“Also included is Kafka’s classic story “The Hunger Artist,” appearing both in a brand-new translation and in an illustrated version by legendary cartoonist R. Crumb (Fritz the Cat). Additionally, each author discusses Kafka’s writing, its relevance, its personal influence, and Kafka’s enduring legacy.”
The stories listed below were some of the most bizarre but ingenious I have ever read. They work on repetitive themes Franz Kafka incorporated in his own work.
A Hunger Artist by Franz Kafka
The title introduces the topic of the unfolding story of a man on exhibition, fasting. Initially I wondered where it was going, and soon was mesmerized by the words and the story.
The Drowned Giant by J.G. Ballard
A rendition of Gulliver’s Travels with macabre twists.
The Cockroach Hat by Terry Bisson
Love, death and misdirection as told in an alternate reality by a cockroach.
Hymenophera by Michael Blumlein
A clothes designer discovers an eight-foot wasp in his salon.
The Lottery in Babylon by Jorge Luis Borges
As was in Babylon of old with wanton and unusual tastes, the lottery fulfilled most of the buyers’ dreams with its prizes.
The Big Garage by T. Coraghessan Boyle
An Audi owner joins three bedraggled car owners living in a garage while waiting for repairs that may never come.
The Jackdaw's Last Case by Paul Di Filippo
A journalist turns crime fighter by night in Kafaesque style.
Report to the Men’s Club by Carol Emshwiller
A feminine take on living in a patriarchal society.
Bright Morning by Jeffrey Ford
An escape story with a twist, of a fantasy/science fiction writer implementing Kafka elements.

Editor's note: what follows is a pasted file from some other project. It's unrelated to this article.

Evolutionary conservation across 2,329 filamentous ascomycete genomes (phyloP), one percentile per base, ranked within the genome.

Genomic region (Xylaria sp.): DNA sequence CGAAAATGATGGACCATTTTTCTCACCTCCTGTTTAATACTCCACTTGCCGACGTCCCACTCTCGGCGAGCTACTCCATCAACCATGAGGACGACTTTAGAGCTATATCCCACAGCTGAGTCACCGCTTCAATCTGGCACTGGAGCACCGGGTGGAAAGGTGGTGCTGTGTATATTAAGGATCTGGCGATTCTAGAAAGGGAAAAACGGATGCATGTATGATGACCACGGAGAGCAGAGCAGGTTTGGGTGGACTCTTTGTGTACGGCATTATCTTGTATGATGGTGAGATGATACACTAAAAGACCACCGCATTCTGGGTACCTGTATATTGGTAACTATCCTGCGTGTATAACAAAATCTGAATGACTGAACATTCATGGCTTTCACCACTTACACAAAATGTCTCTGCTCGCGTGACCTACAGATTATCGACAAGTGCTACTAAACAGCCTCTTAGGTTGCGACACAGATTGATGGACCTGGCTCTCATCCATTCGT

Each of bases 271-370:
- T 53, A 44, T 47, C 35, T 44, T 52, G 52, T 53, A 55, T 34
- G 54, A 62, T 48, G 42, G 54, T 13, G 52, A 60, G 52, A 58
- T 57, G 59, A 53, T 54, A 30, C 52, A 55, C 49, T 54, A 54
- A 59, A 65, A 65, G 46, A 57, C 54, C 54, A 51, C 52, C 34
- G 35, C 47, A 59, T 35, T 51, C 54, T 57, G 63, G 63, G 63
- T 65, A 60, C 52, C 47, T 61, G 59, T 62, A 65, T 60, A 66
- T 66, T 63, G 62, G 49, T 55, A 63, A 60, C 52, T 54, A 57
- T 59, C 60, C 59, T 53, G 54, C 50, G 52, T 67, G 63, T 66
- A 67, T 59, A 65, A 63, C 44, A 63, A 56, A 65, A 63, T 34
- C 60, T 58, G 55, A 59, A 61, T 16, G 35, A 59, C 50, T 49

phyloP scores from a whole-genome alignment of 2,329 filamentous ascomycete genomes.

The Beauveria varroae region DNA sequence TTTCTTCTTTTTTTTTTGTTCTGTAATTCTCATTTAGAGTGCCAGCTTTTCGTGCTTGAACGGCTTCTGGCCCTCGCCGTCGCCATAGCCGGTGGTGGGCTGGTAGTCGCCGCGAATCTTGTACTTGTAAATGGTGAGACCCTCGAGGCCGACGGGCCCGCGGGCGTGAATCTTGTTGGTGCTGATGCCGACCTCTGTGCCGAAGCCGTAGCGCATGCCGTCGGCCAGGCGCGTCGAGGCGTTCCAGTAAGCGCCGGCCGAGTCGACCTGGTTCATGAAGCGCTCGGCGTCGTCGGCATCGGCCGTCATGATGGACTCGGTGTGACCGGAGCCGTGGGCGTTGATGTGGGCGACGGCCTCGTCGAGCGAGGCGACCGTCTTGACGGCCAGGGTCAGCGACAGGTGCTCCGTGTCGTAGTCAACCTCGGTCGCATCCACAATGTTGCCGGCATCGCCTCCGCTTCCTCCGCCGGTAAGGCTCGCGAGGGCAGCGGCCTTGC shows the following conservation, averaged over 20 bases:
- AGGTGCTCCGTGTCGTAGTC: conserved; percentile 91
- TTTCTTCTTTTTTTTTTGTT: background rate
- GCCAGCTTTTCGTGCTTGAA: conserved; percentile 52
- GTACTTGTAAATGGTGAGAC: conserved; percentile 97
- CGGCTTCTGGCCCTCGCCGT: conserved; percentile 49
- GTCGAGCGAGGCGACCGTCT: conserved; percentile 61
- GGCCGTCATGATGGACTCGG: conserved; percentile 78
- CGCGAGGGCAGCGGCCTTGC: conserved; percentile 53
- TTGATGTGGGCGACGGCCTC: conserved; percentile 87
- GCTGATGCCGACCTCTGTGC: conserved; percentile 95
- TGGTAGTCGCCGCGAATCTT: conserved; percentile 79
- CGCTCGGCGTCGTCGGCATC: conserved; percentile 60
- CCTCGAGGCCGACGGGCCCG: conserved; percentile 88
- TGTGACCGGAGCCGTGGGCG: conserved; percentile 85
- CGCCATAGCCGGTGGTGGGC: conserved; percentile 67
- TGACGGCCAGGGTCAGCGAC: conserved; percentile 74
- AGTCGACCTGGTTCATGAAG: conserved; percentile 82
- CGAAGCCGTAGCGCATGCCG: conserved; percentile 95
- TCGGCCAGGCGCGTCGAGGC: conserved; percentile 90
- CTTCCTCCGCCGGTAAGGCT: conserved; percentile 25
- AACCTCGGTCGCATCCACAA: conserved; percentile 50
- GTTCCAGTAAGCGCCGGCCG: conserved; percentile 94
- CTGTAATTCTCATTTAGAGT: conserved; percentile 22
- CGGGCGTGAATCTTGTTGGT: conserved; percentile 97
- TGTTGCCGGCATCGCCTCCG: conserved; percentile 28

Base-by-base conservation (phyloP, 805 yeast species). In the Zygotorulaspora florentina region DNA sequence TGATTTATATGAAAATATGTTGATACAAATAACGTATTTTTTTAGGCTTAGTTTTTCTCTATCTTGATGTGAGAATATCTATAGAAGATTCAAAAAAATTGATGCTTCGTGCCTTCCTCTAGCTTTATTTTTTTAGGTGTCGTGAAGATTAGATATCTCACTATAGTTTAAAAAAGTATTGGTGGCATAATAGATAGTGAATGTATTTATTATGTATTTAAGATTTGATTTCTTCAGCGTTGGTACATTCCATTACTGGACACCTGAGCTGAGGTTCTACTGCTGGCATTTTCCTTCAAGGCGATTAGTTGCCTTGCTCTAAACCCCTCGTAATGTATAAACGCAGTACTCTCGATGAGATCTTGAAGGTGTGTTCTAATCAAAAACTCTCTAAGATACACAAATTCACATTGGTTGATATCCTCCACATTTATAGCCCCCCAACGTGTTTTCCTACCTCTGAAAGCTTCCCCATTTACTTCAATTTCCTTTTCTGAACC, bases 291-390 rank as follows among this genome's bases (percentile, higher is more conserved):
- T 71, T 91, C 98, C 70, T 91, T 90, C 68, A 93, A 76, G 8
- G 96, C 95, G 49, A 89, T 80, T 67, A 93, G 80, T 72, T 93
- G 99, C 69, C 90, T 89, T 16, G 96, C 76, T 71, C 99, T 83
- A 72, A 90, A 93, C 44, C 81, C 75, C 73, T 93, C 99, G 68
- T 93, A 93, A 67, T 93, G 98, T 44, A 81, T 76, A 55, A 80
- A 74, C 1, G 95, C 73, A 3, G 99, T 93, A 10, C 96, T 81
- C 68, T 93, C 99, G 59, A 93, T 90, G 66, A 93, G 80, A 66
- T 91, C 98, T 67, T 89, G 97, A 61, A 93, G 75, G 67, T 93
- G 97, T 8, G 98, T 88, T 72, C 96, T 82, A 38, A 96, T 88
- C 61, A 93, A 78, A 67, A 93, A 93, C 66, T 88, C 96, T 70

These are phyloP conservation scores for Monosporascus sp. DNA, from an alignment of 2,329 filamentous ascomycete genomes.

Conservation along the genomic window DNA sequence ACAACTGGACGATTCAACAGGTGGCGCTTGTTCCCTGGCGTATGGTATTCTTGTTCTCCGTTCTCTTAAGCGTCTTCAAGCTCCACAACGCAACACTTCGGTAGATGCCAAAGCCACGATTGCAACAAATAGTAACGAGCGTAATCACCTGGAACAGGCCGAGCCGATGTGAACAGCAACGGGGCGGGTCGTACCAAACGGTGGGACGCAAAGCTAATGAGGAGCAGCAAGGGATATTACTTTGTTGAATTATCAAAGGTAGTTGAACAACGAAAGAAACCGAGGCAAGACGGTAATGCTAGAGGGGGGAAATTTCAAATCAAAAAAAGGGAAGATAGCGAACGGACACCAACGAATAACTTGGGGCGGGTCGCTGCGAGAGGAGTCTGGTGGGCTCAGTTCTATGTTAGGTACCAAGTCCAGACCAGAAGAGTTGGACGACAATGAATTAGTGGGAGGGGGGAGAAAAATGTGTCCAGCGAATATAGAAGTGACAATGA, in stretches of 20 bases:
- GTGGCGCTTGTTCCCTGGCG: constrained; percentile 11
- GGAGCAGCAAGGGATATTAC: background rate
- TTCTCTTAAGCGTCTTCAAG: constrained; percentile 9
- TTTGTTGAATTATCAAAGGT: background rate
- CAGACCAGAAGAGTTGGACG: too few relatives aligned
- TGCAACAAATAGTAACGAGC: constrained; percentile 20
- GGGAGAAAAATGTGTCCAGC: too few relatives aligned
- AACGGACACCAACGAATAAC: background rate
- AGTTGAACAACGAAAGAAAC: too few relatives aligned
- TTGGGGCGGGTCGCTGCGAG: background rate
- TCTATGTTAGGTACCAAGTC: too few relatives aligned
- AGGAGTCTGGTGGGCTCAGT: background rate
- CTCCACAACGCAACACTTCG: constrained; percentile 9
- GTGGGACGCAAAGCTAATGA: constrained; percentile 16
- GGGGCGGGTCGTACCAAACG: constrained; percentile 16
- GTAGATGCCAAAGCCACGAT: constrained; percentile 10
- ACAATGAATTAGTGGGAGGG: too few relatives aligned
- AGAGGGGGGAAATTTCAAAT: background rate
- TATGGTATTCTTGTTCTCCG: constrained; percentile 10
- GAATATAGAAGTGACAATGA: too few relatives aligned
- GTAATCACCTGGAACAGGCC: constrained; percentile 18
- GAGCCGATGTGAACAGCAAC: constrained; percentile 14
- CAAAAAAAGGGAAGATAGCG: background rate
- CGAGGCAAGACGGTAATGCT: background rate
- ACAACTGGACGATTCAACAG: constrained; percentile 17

The Rapid Advance of Sorrow by Theodora Goss
A surreal look at communism in eastern Europe.
Stable Strategies for Middle Management by Eileen Gunn
Bioengineering has its disadvantages when applying insect genes to facilitate organizational abilities.
The Handler by Damon Knight
A story difficult to interpret except to stay it has the aspect of a Trojan horse.
Receding Horizon by Jonathan Lethem & Carter Scholz
A parody on “It’s A Wonderful Life”.
A Hunger Artist by David Mairowitz and Robert Crumb
A pictorial version of the story by Franz Kafka.
“I Always Wanted You to Admire My Fasting” or, Looking at Kafka by Philip Roth
Humourous reminiscences of a boy’s Hebrew-school teacher being invited to dinner.
The 57th Franz Kafka by Rudy Rucker
Not my type of story. Someone else may find it entertaining.
The Amount to Carry by Carter Scholz
An insurance broker composes music meets Mr. Kafka of Workman’s Accident Insurance Institute.
Kafka in Bronteland by Tamar Yellin
In reflection of her Jewish upbringing, a Yorkshire woman encounters Kafka on the moors.
JOHN KESSEL and JAMES PATRICK KELLY are the award winning co-editors of canon-defining anthologies, including Feeling Very Strange, The Slipstream Anthology, Rewired: The Post-Cyberpunk Anthology, and The Secret History of Science Fiction.
The review copy was provided by Charlene Brusso, with many thanks.
Book format: paperback, 288 pages
Publisher: Tachyon Publications